Summer 2015 (Vol.12, Issue 1)
The goal of public-private partnerships (PPP) is to put into practice management techniques provided by the private sector according to the new public management’s vision. Yet, this liberal approach which seems to question the traditional Weberian public administration can be in conflict with the public service demands, for the poorest consumers may face difficulties with the applied prices. Therefore, it is necessary to assess the social measures taken by public authorities as PPP acting agents in order to avoid the situation where such consumers would be required to endure the financial profitability approach which is sometimes demanded by the private partners. The case of PPPs which is taken here as an example is one of exploiting urban and pre-urban hydraulic resources in Senegal. This case allows us to understand that an agreement to apply the social measures can give a more humane image to the PPP and can be aligned with the public service mission, allowing at the same time, the private partners of the public organisations to secure a return on their investment.
Association between perceived level of autonomy and perceived behavioural control over resolving ethical dilemmas: A large N cross-sectional survey of Canadian civil servants
Steve Jacob and Mathieu Ouimet
Inspired by the theory of planned behaviour (Ajzen 1991), this study examines the relationship between the perceived level of autonomy among civil servants and their perceived behavioural control over the resolution process of work-related ethical dilemmas. To this end, we used a subset of the data from the 2008 Statistics Canada Public Service Employee Survey (PSES). This cross-sectional survey was conducted between November 3 and December 12, 2008. Approximately 170,000 employees responded to the survey, representing 66 percent of the 258,000 employees invited to participate. In summary, the perceived level of autonomy index is positively associated with the perceived behavioural control over the resolution of ethical dilemmas, as was theoretically expected.
Pascal Lavoie and Marie-Claude Prémont
The Montreal Métro is the backbone of the metropolitan area’s public transit network, playing a crucial role in promoting sustainable development and reducing congestion. As an advanced system, integrated into a complex municipal organization, clear rules of governance are imperative in order to assure its adequate functioning and optimal development. Unfortunately, our detailed analysis reveals the governance rules for the Montreal metro to be a tangled web that can only lead to impotence, despite the best efforts of the main actors involved. Is there no other way than to exacerbate each and every dimension of the Montreal Subway governance, be it its planning, its operations and its financing? The capital decision making process as well as the organization, the control and the power exercise for the funding of the Montreal metro running operations have become fragmented and dysfunctional to the point where it is now impossible to say if this important piece of infrastructure is by nature local, regional, metropolitan or provincial.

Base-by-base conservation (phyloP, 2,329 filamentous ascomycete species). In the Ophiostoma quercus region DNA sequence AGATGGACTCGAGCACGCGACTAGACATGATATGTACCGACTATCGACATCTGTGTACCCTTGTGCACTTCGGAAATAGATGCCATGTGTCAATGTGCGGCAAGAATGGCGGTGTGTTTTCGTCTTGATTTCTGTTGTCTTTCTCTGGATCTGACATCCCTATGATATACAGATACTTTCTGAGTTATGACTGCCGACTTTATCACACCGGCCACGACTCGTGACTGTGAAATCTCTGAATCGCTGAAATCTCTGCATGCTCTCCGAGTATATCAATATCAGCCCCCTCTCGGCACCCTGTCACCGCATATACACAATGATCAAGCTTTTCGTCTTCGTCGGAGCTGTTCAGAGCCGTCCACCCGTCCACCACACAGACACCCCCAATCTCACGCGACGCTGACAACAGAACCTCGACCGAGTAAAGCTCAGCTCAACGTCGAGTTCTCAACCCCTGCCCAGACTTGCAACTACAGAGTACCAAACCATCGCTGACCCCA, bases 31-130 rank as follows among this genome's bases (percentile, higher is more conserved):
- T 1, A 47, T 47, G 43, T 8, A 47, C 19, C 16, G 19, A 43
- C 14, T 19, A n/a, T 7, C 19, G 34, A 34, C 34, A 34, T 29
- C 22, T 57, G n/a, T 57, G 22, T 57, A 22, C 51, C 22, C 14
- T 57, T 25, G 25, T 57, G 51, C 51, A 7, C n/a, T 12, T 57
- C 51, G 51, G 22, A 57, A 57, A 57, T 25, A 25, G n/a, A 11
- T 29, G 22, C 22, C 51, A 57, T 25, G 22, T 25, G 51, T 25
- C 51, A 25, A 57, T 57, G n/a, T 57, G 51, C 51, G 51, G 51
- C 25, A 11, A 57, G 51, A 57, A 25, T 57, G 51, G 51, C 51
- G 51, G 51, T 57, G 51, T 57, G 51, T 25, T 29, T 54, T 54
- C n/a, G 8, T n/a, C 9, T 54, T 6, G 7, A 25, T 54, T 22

In this article, we are proposing a few avenues that will allow us to understand certain issues at hand relating to the current model of governance being put in place within the minority Francophone association community. To do this, we are following two paths for analysis: the coordination model of the action underlying the governance practices and the relationships between the Canadian federal government and the Francophone association community. Our assumption is as follows: with the current community governance within the Francophone association community, the state reserves the power under which it guides the coordination of Francophone organizations. Power-sharing between the government and the Francophone organizations consists primarily of giving responsibilities to the organizations for managing community events. This causes a significant increase in administrative demands. However, increasingly, efforts are being made by the Francophone organizations to anchor governance in consultation, collaboration and deliberation practices among organizations and the minority Francophone community. Actually, the organizations themselves participate, for the most part, in the consultations and help set out the community development guidelines. Thus, our analysis enables us to interpret the idea that the governance is exercised horizontally, without necessarily concluding that it remains vertical. It is the subject of an ongoing negotiation between representatives of the federal government and the Francophone organizations.